An international team of scientists headed by biologists at UC San Diego has discovered that an important class of stem cells known as human “induced pluripotent stem cells,” or iPSCs, which are derived from an individual’s own cells, can be differentiated into various types of functional cells…
Far from being selfish organisms whose sole purpose is to maximize their own reproduction, bacteria in large communities work for the greater good by resolving a social conflict among individuals to enhance the survival of their entire community.
Laboratories that test chemicals for neurological toxicity could reduce their use of laboratory mice and rats by replacing these animal models with tiny aquatic flatworms known as freshwater planarians, according to study by UC San Diego scientists.
Chemists and biologists at UC San Diego have succeeded in designing and synthesizing an artificial cell membrane capable of sustaining continual growth, just like a living cell.
Physicists at UC San Diego have developed a new way to control the transport of electrical currents through high-temperature superconductors—materials discovered nearly 30 years ago that lose all resistance to electricity at commercially attainable low temperatures.
When a rapidly-growing cell divides into two smaller cells, what triggers the split? Is it the size the growing cell eventually reaches? Or is the real trigger the time period over which the cell keeps growing ever larger? A novel study published online today in the journal Current Biology has…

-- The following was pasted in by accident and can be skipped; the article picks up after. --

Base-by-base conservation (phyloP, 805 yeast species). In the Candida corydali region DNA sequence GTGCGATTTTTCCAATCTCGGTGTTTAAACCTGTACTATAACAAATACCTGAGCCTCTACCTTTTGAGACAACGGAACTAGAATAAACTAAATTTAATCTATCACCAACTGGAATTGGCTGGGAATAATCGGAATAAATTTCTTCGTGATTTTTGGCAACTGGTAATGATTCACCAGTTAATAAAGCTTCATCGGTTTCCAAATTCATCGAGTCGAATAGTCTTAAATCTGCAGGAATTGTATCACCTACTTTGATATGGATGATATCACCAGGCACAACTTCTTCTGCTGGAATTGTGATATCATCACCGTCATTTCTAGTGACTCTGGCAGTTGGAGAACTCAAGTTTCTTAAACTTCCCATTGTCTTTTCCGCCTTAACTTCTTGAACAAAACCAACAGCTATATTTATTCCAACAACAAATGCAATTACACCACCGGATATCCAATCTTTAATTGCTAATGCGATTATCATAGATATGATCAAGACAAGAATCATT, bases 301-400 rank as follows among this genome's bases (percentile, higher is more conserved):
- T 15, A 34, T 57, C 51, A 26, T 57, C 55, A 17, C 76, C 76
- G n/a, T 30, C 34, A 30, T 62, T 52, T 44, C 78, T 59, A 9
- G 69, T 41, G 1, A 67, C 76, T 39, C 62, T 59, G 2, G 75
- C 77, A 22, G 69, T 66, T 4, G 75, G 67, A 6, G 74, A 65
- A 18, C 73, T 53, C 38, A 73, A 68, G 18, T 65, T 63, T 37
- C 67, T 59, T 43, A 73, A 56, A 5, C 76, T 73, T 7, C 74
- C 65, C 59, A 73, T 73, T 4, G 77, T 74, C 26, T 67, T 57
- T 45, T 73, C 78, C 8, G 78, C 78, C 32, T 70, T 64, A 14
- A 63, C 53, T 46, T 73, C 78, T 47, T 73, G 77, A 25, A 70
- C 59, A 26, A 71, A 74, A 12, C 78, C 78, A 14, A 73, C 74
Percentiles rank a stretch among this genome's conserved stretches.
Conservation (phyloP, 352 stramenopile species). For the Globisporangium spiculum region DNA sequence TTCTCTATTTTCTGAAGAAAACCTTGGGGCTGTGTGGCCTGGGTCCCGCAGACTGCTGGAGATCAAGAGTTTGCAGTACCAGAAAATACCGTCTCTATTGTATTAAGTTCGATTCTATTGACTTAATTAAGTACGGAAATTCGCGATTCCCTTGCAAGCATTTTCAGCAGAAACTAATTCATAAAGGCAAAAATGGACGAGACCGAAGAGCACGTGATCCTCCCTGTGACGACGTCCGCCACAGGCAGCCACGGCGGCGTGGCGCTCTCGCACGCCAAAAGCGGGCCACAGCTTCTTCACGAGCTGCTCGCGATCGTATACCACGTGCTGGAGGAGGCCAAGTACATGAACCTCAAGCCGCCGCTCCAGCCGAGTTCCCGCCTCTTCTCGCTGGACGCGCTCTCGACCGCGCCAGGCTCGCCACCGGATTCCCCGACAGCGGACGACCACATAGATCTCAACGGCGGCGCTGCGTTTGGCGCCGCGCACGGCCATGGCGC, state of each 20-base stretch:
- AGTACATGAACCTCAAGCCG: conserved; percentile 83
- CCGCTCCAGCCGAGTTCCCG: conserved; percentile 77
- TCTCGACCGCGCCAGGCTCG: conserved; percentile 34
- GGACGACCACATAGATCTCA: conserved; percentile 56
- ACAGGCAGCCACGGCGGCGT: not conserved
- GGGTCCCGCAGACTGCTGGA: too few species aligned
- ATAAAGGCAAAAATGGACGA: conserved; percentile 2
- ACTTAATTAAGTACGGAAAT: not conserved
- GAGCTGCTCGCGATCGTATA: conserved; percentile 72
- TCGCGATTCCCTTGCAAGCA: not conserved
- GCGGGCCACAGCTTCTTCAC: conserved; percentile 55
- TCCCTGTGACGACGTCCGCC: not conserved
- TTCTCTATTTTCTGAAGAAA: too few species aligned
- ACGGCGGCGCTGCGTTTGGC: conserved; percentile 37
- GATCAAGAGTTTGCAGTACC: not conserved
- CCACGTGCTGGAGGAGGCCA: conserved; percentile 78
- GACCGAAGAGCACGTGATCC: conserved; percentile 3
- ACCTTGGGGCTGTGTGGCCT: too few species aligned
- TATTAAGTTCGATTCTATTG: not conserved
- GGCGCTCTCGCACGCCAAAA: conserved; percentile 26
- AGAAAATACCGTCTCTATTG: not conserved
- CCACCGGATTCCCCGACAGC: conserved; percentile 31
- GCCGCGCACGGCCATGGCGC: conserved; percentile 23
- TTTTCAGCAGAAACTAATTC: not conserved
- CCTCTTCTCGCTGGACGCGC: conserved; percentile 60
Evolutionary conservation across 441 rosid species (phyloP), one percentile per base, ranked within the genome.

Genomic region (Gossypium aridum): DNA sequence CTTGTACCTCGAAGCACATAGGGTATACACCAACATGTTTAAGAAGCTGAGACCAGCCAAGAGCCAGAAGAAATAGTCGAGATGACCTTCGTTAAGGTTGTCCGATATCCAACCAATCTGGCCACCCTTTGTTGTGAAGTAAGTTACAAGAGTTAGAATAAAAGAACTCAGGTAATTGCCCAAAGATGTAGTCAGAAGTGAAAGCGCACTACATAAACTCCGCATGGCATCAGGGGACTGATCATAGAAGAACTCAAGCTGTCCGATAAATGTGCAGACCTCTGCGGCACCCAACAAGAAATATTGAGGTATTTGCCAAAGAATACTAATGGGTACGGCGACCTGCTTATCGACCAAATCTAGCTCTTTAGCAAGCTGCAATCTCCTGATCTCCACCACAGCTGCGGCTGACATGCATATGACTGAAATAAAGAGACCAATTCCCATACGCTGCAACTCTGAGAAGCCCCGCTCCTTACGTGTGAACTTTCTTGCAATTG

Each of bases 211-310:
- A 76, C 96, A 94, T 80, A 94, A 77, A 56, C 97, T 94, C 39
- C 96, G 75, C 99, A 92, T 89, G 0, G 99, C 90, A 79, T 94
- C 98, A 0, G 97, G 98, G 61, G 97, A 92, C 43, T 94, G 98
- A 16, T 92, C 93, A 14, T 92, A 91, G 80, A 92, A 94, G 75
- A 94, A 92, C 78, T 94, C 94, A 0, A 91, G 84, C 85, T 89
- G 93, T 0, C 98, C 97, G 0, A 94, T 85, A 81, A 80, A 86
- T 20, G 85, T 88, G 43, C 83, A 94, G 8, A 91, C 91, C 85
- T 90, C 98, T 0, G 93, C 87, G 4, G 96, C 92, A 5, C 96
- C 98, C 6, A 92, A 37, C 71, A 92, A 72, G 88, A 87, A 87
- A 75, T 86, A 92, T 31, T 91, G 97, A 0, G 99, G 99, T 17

Physicists have come up have with a mathematical explanation for moths’ remarkable ability to find mates in the dark hundreds of meters away.
The evolution of worms, insects, vertebrates and other “bilateral” animals—those with distinct left and right sides—from less complex creatures like jellyfish and sea anemones with “radial” symmetry may have been facilitated by the emergence of a completely new "operating system" for controlling…
Let’s say you’re a bee and you’ve spotted a new and particularly lucrative source of nectar and pollen. What’s the best way to communicate the location of this prize cache of food to the rest of your nestmates without revealing it to competitors, or “eavesdropping” spies, outside of the colony?
Biologists at UC San Diego have solved a long-standing mystery concerning the way plants reduce the numbers of their breathing pores in response to rising carbon dioxide levels in the atmosphere.